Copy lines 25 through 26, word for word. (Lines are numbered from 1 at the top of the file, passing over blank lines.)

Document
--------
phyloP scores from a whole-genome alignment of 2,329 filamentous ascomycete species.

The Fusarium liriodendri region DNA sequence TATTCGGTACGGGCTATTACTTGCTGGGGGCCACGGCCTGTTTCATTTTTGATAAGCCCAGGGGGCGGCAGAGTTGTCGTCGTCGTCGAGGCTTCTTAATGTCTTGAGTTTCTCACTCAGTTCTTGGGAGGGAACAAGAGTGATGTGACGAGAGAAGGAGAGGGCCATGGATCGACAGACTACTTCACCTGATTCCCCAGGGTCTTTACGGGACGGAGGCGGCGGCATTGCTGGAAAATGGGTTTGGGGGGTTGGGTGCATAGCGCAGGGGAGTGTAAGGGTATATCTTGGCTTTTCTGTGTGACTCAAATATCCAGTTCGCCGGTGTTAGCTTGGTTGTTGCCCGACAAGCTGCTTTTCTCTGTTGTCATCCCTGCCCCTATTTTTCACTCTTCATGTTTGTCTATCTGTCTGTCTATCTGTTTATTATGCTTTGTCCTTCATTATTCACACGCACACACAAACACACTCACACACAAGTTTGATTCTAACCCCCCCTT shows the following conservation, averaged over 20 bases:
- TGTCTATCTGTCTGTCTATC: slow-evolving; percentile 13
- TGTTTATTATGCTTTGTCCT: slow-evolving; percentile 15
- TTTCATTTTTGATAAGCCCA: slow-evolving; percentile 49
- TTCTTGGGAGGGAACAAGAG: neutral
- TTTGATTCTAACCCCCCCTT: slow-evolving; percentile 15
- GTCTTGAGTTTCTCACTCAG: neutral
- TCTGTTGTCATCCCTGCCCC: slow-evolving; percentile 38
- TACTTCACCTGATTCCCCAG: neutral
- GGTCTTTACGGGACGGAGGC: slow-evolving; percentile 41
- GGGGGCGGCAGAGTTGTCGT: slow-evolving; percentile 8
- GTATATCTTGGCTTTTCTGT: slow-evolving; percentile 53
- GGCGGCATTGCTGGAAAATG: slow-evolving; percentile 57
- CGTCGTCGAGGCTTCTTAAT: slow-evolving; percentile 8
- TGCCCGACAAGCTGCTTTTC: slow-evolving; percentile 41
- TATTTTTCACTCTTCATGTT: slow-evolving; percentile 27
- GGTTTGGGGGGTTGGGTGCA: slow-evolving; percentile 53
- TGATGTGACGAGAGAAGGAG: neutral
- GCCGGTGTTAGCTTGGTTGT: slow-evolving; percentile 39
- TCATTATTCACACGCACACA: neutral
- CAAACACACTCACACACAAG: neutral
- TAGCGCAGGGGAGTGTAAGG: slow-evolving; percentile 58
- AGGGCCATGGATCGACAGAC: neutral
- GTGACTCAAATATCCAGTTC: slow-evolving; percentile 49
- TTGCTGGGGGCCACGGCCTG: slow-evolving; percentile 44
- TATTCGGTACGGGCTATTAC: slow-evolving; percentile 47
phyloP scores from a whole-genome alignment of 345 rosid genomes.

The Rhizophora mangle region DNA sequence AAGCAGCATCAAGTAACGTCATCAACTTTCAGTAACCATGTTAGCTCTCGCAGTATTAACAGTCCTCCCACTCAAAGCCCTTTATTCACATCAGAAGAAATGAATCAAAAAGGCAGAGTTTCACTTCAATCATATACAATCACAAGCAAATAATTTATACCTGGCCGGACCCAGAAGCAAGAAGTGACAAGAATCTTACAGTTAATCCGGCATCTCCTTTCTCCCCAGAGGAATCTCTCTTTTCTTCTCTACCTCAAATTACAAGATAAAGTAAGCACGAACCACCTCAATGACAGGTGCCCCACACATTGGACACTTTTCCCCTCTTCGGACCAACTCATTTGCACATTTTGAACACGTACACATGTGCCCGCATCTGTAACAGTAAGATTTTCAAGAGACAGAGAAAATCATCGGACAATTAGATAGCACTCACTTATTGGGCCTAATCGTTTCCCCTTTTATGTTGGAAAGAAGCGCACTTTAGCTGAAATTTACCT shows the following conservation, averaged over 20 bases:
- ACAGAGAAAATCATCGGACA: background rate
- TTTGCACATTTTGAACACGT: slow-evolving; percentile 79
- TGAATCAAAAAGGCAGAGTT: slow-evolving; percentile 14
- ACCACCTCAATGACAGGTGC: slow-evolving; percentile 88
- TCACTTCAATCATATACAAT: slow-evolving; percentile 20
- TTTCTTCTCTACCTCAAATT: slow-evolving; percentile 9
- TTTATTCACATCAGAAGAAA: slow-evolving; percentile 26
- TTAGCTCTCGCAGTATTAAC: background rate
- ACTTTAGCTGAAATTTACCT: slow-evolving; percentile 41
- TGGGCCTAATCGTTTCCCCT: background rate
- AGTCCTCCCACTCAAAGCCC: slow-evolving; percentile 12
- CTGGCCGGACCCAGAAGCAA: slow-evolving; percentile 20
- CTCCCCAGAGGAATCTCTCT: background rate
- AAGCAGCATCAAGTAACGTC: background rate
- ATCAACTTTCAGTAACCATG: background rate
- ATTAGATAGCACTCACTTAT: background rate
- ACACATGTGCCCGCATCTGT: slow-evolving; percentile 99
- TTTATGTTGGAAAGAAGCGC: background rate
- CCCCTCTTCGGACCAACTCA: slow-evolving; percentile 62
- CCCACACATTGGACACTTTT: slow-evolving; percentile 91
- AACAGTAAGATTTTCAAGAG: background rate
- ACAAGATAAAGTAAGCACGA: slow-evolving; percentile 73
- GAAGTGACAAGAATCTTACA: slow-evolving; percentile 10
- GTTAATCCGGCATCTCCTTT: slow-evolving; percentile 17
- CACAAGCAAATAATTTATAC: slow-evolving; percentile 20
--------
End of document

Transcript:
- GTGACTCAAATATCCAGTTC: slow-evolving; percentile 49
- TTGCTGGGGGCCACGGCCTG: slow-evolving; percentile 44